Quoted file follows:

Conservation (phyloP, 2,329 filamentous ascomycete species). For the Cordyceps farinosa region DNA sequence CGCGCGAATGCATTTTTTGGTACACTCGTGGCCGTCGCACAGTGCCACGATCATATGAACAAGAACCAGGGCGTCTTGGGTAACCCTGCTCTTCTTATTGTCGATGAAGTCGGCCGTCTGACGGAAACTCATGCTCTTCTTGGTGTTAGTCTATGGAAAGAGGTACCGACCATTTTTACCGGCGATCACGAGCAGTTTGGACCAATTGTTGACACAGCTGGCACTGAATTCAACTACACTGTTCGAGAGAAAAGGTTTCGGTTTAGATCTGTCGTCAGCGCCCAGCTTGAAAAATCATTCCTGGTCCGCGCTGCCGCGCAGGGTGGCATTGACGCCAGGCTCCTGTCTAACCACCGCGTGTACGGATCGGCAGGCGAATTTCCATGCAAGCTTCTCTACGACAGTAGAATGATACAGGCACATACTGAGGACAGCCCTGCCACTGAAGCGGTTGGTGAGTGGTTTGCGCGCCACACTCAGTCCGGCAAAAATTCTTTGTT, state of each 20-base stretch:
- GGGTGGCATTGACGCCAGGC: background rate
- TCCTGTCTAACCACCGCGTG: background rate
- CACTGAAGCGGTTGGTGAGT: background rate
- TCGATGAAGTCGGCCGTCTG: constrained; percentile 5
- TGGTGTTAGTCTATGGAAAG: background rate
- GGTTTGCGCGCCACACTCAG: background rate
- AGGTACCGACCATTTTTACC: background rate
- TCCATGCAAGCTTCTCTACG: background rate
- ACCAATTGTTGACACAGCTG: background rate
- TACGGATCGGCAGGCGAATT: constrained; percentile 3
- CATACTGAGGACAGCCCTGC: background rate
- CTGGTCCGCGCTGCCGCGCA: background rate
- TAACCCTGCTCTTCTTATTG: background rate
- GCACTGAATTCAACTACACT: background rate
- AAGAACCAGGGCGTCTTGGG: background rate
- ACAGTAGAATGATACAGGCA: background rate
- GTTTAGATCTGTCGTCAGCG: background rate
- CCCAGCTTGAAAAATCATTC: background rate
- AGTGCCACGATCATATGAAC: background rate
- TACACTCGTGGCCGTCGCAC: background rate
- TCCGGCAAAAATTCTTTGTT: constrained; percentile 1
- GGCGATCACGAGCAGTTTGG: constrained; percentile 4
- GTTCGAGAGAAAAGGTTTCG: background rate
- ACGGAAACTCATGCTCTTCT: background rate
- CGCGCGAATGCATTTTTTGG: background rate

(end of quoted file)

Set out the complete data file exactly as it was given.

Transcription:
Conservation (phyloP, 2,329 filamentous ascomycete species). For the Cordyceps farinosa region DNA sequence CGCGCGAATGCATTTTTTGGTACACTCGTGGCCGTCGCACAGTGCCACGATCATATGAACAAGAACCAGGGCGTCTTGGGTAACCCTGCTCTTCTTATTGTCGATGAAGTCGGCCGTCTGACGGAAACTCATGCTCTTCTTGGTGTTAGTCTATGGAAAGAGGTACCGACCATTTTTACCGGCGATCACGAGCAGTTTGGACCAATTGTTGACACAGCTGGCACTGAATTCAACTACACTGTTCGAGAGAAAAGGTTTCGGTTTAGATCTGTCGTCAGCGCCCAGCTTGAAAAATCATTCCTGGTCCGCGCTGCCGCGCAGGGTGGCATTGACGCCAGGCTCCTGTCTAACCACCGCGTGTACGGATCGGCAGGCGAATTTCCATGCAAGCTTCTCTACGACAGTAGAATGATACAGGCACATACTGAGGACAGCCCTGCCACTGAAGCGGTTGGTGAGTGGTTTGCGCGCCACACTCAGTCCGGCAAAAATTCTTTGTT, state of each 20-base stretch:
- GGGTGGCATTGACGCCAGGC: background rate
- TCCTGTCTAACCACCGCGTG: background rate
- CACTGAAGCGGTTGGTGAGT: background rate
- TCGATGAAGTCGGCCGTCTG: constrained; percentile 5
- TGGTGTTAGTCTATGGAAAG: background rate
- GGTTTGCGCGCCACACTCAG: background rate
- AGGTACCGACCATTTTTACC: background rate
- TCCATGCAAGCTTCTCTACG: background rate
- ACCAATTGTTGACACAGCTG: background rate
- TACGGATCGGCAGGCGAATT: constrained; percentile 3
- CATACTGAGGACAGCCCTGC: background rate
- CTGGTCCGCGCTGCCGCGCA: background rate
- TAACCCTGCTCTTCTTATTG: background rate
- GCACTGAATTCAACTACACT: background rate
- AAGAACCAGGGCGTCTTGGG: background rate
- ACAGTAGAATGATACAGGCA: background rate
- GTTTAGATCTGTCGTCAGCG: background rate
- CCCAGCTTGAAAAATCATTC: background rate
- AGTGCCACGATCATATGAAC: background rate
- TACACTCGTGGCCGTCGCAC: background rate
- TCCGGCAAAAATTCTTTGTT: constrained; percentile 1
- GGCGATCACGAGCAGTTTGG: constrained; percentile 4
- GTTCGAGAGAAAAGGTTTCG: background rate
- ACGGAAACTCATGCTCTTCT: background rate
- CGCGCGAATGCATTTTTTGG: background rate